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Is there any website which tracks the number of Bitcoin transactions, fees and amounts associated with layer 2 projects (Lightning Network, Liquid, Rootstock)?

I am curious about this because if a sidechain like Liquid doesn't really contribute to some Bitcoin transactions, fees and has different trust assumptions is that helping Bitcoin in anyway?

Will this become difficult to know after enough people start using Taproot? It should be good for privacy but it helps if you know how much a layer 2 project affects layer 1 in different ways.

https://bitcoinkpis.com/layer2 has some information about LN but nothing about transactions.

https://bitcoin.clarkmoody.com/dashboard/ has information about bitcoin locked or used in Liquid but no transactions.

https://explorer.rsk.co/ also mentions bitcoin locked/used.

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1ml.com has some statistics on the Lightning Network. That includes one statistic on new channels which each require an onchain transaction. It also has a page on closed channels which also require an onchain transaction.

I am curious about this because if a sidechain like Liquid doesn't really contribute to some Bitcoin transactions, fees and has different trust assumptions is that helping Bitcoin in anyway?

If Liquid or any project is providing a use case or meeting a need that is bringing users and additional use cases into the Bitcoin ecosystem without intensive use of the blockchain surely that is good for Bitcoin? Liquid (and other sidechains) do have occasional peg in and peg out onchain transactions and so do provide some fees. But surely we aren't judging what is good for Bitcoin by how much block space it takes up? Otherwise bring back Satoshi Dice :)

Will this become difficult to know after enough people start using Taproot? It should be good for privacy but it helps if you know how much a layer 2 project affects layer 1 in different ways.

Absolutely. That's one of the trade-offs. More privacy for individuals at the expense of some network statistics and some network visibility. Although Lightning and other offchain protocols won't use MuSig and FROST multisig/threshold sig key aggregation schemes immediately post activation of Taproot, once they do it won't be obvious which onchain transactions are supporting offchain protocols.

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I'm not aware of any sites that track all the information you're looking for already, and I know next to nothing about RSK.

Lightning

Transaction data in the Lightning Network is private by design, so while some node operators could publish their own node's payment stats, there cannot ever be a global measurement. As Michael mentioned, every Lightning node learns how many announced channels get opened and closed. It is currently also possible to identify closing of private channels since the Lightning Network is the biggest use case for 2-of-2 multisig transactions by far. Once Taproot activates and channels make use of P2TR outputs for their anchors, only unilateral closes will be identifiable unless there are other indicators.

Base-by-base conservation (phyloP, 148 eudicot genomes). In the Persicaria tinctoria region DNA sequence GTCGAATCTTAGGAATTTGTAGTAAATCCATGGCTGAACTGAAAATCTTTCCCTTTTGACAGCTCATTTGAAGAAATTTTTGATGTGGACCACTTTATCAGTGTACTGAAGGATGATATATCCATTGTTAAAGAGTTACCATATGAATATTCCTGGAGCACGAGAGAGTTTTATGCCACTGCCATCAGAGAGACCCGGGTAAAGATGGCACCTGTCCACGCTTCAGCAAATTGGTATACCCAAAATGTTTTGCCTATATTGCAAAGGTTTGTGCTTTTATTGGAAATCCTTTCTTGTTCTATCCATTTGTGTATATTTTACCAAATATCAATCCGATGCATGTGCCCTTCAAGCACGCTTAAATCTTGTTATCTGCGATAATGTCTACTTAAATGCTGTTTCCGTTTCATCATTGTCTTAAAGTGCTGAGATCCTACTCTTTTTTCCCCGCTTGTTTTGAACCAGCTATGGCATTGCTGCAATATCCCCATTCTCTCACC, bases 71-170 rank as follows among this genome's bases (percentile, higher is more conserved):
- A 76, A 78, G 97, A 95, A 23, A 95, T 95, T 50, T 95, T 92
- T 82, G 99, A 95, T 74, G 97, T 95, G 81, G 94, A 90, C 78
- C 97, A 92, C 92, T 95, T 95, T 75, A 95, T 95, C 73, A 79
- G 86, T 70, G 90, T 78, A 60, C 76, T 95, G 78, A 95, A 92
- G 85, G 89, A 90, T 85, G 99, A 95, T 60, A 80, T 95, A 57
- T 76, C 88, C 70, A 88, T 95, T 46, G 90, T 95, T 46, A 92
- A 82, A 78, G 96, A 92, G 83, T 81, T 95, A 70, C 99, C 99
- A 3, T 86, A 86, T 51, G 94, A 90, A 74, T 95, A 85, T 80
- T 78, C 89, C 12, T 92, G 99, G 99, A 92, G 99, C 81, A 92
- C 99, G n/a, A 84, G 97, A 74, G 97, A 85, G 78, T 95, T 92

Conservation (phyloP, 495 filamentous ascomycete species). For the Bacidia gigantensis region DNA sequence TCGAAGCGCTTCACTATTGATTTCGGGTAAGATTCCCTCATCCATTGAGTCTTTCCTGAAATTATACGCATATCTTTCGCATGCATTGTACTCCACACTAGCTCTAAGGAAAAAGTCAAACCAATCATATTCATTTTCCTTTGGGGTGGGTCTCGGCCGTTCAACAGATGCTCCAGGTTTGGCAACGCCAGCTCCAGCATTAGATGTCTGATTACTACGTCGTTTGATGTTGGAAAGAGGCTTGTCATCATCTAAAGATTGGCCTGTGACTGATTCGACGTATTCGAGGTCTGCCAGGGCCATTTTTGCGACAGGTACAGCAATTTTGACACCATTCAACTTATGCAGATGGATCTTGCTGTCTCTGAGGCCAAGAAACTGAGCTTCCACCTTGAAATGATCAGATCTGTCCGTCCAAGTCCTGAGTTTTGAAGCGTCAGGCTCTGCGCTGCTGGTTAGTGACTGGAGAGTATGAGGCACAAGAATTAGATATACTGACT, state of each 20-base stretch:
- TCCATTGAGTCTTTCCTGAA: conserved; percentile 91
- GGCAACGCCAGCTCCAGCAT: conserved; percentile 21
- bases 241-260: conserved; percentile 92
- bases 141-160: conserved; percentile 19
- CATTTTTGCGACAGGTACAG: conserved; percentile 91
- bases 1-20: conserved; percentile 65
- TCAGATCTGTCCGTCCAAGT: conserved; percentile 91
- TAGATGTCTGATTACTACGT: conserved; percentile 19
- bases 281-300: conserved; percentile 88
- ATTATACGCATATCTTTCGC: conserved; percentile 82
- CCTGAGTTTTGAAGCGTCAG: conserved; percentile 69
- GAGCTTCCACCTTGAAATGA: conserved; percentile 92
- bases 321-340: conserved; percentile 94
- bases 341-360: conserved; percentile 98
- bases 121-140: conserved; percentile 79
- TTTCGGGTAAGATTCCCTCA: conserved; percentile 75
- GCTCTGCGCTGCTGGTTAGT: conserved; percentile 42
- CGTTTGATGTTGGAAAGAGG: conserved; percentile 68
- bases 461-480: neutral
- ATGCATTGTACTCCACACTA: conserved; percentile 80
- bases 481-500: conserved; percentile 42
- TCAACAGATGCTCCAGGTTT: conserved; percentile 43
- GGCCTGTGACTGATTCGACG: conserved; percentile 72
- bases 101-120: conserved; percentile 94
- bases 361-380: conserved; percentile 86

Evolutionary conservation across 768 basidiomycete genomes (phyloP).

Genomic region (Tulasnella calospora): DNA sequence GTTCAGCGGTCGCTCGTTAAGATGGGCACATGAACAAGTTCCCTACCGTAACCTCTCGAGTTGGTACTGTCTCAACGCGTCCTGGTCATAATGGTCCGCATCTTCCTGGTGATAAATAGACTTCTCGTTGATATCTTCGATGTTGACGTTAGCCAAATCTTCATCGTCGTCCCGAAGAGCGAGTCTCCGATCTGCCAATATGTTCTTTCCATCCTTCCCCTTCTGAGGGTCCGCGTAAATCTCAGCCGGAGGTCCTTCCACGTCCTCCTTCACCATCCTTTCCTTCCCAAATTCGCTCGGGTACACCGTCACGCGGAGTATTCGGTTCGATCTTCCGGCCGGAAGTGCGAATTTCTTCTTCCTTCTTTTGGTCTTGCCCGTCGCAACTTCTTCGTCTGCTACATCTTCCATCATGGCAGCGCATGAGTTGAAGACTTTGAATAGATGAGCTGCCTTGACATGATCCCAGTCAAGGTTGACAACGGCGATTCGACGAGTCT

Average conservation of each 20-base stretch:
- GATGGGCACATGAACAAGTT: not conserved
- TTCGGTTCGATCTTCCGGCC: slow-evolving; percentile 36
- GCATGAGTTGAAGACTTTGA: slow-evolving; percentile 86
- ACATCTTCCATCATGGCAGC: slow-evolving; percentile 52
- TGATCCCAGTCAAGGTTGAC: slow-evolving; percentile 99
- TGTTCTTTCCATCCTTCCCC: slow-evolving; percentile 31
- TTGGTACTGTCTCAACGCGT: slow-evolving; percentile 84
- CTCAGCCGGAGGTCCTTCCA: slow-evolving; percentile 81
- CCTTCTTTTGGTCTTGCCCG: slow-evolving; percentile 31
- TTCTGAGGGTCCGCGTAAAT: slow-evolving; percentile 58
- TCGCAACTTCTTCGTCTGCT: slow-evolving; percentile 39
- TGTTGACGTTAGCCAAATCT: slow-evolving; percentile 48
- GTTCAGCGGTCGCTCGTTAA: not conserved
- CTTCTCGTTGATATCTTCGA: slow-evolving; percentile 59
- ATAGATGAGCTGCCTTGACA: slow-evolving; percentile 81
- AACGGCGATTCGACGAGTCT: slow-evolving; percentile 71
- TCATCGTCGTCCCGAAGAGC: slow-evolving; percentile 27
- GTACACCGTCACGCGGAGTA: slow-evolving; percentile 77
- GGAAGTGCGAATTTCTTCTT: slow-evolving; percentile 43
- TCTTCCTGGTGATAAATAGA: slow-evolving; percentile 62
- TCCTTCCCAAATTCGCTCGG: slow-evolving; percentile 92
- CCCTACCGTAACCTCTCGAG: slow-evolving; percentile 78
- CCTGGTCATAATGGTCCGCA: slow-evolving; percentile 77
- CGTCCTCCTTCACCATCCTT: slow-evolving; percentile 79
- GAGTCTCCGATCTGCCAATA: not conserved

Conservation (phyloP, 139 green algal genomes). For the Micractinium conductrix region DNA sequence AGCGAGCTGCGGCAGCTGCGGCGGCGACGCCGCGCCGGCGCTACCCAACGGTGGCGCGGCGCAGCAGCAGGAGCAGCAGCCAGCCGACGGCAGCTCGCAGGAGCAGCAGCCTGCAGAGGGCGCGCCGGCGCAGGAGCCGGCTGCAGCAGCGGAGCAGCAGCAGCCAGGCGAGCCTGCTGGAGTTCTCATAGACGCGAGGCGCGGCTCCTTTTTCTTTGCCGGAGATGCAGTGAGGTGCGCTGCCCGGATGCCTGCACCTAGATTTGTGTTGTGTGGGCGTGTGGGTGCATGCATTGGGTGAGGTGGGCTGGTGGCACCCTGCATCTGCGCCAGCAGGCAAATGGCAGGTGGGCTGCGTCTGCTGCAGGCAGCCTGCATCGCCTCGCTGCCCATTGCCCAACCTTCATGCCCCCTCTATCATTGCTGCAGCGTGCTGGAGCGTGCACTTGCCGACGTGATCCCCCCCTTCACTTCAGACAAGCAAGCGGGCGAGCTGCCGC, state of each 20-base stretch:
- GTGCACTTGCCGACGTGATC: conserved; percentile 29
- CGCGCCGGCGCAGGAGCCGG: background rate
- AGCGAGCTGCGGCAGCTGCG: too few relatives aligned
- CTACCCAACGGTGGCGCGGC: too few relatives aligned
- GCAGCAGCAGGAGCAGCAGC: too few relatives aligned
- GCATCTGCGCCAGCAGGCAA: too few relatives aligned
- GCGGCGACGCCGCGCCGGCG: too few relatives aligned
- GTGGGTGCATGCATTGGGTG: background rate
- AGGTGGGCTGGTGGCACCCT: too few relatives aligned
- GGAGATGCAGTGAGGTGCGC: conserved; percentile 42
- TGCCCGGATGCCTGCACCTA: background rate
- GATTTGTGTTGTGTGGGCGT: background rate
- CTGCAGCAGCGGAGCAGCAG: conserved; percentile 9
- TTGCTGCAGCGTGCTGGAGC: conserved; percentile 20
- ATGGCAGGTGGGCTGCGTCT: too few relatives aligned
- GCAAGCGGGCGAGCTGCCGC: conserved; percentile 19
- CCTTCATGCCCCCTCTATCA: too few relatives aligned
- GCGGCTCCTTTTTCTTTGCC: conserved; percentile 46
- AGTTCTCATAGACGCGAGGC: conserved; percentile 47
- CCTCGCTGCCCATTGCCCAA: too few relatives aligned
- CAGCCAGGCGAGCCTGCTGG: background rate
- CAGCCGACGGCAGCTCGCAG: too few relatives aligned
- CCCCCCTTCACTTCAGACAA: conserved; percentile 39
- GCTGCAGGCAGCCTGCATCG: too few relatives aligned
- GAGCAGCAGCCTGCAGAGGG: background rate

Liquid

Transaction amounts in Liquid are confidential, but the count of transactions is public. You can find a complete journal for example on https://blockstream.info/liquid. Given that the Liquid federated peg uses 11-of-15 transactions, it should be easy to track down peg-outs, while peg-ins will also become apparent after the output is spent. Since MuSig only works for n-of-n aggregation, spends should remain identifiable even after Taproot activation until an aggregation scheme supporting k-of-n constructions is found, but even then, the Liquid Federation funds may remain traceable, since the Federation uses (at least currently) a fixed change address.

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    One way to track down Liquid peg-ins and peg-outs is to search for the federation change address blockstream.info/address/3EiAcrzq1cELXScc98KeCswGWZaPGceT1d.
    – nickler
    Sep 3 at 11:45
  • Huh, when I quickly tried reading up on the peg, I got the impression that each peg-in used a new address, and then it also uses a fixed change address? That's a bit odd.
    – Murch
    Sep 3 at 14:54
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    You are correct in that peg-ins do use a new address. Yet, the federation's change address is fixed.
    – nickler
    Sep 7 at 13:37

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